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Complementation of APs

Complementation in the context of adjectives is understood as an obligatory component of an adjective phrase, necessary to complete the meaning represented by such a phrase. Adjectives as heads combine with various types of complements, such as

  • Prepositional phrases, e.g. tevrede met satisfied with, gewoond aan accustomed to, onbewus van unaware of, and
  • Noun phrases, e.g. dalk sy pos kwyt wees maybe his position minus be possibly be without his postiemand 'n antwoord skuldig wees someone an answer indebted be owe someone an answer,

Furthermore, adjective phrases themselves, in addition to being autonomous as a word class, can be classified according to their relation to other parts of speech, such as verbs. With reference to verbs, two types of APs with PP complements can be distinguished:

  • Pseudo-participles ingenome met fascinated withgeskik vir suitable forgemoeid met involved with (where there is only an ostensible correlation with a verb), and
  • Deverbal adjectives vergelykbaar met comparable withafhanklik van dependent on (where such a correlation does indeed exist).

In the following sections, these various types of complements will be discussed and exemplified.


As an extention of the aforegoing discussion on the nature of complementation as it pertains to adjectives, in which two complement types are distinguished, namely prepositional phrases (PP) and noun phrases (NP), examples of these two types are provided. In the first, the PP is indispensable for the meaning conveyed by the adjective phrase as a whole.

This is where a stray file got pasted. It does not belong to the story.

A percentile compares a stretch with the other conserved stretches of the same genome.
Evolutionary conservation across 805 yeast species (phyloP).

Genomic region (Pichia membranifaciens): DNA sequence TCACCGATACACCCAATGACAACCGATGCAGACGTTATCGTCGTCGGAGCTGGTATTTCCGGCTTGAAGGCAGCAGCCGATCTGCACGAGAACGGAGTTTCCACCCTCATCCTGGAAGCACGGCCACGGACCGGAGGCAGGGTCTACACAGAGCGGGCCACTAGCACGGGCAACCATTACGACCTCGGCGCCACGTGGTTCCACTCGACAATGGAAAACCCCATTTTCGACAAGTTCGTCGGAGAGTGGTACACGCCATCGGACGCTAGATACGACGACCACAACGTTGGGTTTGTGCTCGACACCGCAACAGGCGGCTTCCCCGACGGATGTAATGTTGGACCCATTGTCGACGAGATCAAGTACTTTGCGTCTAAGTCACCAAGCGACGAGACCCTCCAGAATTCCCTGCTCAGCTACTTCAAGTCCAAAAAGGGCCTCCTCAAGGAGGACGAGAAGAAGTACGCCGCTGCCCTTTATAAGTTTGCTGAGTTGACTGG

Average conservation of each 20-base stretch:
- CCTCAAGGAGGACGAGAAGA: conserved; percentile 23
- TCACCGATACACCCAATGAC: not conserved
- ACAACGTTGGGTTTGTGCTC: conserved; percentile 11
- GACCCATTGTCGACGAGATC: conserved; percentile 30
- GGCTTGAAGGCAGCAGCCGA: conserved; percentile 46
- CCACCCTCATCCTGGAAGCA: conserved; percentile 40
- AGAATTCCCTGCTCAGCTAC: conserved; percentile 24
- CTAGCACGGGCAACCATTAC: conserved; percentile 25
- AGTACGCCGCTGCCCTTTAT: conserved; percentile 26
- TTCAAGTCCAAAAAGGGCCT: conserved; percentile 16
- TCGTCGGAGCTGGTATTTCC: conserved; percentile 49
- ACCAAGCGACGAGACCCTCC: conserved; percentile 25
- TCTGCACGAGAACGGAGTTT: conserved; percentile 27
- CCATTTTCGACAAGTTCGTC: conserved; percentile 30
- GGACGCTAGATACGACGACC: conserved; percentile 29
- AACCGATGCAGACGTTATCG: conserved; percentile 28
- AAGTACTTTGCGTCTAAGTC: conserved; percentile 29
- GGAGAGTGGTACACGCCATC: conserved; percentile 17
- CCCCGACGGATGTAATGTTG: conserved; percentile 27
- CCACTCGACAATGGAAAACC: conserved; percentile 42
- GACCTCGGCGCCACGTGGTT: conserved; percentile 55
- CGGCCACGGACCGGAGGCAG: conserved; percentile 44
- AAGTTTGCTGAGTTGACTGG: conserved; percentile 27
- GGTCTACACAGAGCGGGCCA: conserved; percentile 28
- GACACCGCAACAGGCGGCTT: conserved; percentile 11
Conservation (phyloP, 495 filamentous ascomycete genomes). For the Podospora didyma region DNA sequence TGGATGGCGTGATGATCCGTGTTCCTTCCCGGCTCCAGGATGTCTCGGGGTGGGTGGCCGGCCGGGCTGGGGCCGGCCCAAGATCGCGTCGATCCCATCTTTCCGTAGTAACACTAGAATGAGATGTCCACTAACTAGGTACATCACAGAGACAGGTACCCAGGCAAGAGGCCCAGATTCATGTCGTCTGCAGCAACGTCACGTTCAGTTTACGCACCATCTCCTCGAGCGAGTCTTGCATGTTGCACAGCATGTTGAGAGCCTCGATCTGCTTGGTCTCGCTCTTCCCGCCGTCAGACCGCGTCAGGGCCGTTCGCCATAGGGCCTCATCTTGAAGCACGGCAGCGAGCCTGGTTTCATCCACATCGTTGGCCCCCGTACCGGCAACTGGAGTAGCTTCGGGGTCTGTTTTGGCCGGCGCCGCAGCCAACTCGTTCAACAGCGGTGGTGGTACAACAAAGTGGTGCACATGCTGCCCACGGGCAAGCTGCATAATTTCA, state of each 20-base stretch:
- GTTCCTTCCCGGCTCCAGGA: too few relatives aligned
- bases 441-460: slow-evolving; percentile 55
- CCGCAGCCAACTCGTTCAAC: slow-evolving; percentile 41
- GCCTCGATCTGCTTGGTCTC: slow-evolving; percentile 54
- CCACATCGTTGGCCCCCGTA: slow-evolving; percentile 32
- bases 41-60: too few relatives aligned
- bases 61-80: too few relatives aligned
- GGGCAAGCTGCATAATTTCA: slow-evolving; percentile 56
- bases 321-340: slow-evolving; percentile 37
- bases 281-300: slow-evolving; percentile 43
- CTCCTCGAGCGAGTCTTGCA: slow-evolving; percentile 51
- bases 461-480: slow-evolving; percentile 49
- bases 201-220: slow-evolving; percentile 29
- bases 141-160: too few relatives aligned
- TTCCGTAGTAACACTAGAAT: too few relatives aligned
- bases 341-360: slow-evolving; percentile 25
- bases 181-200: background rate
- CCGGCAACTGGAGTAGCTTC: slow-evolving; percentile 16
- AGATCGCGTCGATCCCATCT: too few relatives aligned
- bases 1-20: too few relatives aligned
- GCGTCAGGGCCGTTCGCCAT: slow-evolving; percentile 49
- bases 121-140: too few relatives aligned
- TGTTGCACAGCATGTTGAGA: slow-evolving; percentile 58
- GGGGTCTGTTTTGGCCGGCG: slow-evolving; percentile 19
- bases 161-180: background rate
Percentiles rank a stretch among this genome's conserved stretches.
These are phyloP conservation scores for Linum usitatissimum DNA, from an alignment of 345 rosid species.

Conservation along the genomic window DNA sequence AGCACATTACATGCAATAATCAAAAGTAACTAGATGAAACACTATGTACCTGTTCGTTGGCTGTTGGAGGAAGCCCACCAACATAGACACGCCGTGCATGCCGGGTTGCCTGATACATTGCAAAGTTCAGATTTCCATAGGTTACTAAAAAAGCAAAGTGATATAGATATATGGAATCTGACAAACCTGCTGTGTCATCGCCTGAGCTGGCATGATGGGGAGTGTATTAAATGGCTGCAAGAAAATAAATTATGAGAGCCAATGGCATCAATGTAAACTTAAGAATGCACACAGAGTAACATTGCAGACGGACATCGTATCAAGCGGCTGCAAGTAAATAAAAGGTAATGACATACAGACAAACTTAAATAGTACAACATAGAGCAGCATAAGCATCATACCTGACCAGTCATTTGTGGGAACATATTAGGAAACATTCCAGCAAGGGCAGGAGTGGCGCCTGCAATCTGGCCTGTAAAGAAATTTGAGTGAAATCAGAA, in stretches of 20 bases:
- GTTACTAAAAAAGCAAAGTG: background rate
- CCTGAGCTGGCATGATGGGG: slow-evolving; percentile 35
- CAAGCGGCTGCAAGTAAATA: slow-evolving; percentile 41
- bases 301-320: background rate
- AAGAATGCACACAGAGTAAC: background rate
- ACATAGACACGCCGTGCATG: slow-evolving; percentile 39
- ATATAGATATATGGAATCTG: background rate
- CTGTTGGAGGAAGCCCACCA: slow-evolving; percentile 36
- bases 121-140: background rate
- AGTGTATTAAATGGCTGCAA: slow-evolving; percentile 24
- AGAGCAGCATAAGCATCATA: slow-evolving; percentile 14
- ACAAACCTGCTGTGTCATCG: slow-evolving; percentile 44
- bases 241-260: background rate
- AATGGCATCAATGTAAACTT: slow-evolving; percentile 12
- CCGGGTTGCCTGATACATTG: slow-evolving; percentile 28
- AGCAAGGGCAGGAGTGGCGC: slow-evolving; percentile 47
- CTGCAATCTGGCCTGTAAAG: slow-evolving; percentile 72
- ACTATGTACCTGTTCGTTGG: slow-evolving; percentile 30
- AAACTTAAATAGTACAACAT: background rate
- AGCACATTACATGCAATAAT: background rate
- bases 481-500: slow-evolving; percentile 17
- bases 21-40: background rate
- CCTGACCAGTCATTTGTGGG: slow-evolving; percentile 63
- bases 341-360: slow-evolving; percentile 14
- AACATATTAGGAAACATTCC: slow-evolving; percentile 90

Martie is dol oor haar geskenk.
Martie be.PRS crazy over her gift
Martie is crazy about her gift.

If used without the PP, the adjective dol denotes a serious medical condition, such as being distraught or mad, whereas the PP modifies the denotation to an informal expression, emphasising affection or attachment. In this case, the omission of the PP argument radically changes the meaning of the adjective.

The PP may also be an optional component of the construction, as in the following sentence:

Sy voel skaam [oor haar antwoord].
she feels ashamed [over her answer]
She feels ashamed [about her answer].

In other cases, the PP argument is a complement (i.e. compulsory component) of the adjective, as in:

Sy borgtog is onderhewig aan sekere voorwaardes.
his bail be.PRS subject to certain conditions
His bail is subject to certain contitions.

Secondly, adjectives may also take a complement of the category NP, as shown in the examples below:

Flip is Frans magtig.
Flip be.PRS French mastered
Flip has mastered French.
Hy is nie die titel (van) president waardig nie.
he be.PRS not the title president worthy PTCL.NEG
He is not worthy of the title president.

Adjectives which only appear to be derived from past participles are called pseudo-participles. One example of such an AP with a PP complement is the the construction ingenome met fascinated with, which bears a resemblance with the phrasal verb inneem take in (hence 'taken in with'):

Sy is ingenome met haar span se prestasie.
she be.PRS delighted with her team PTCL.GEN performance
She is delighted with her team's performance.

Some adjectives, called deverbal adjectives, could, however, be shown to be semantically derived from verbs. One example of such an AP with a PP complement is the construction geheg aan attached to, which derives from the verb heg attach:

Sy is geheg aan die diere.
she be.PRS attached to the animals
She is attached to the animals.
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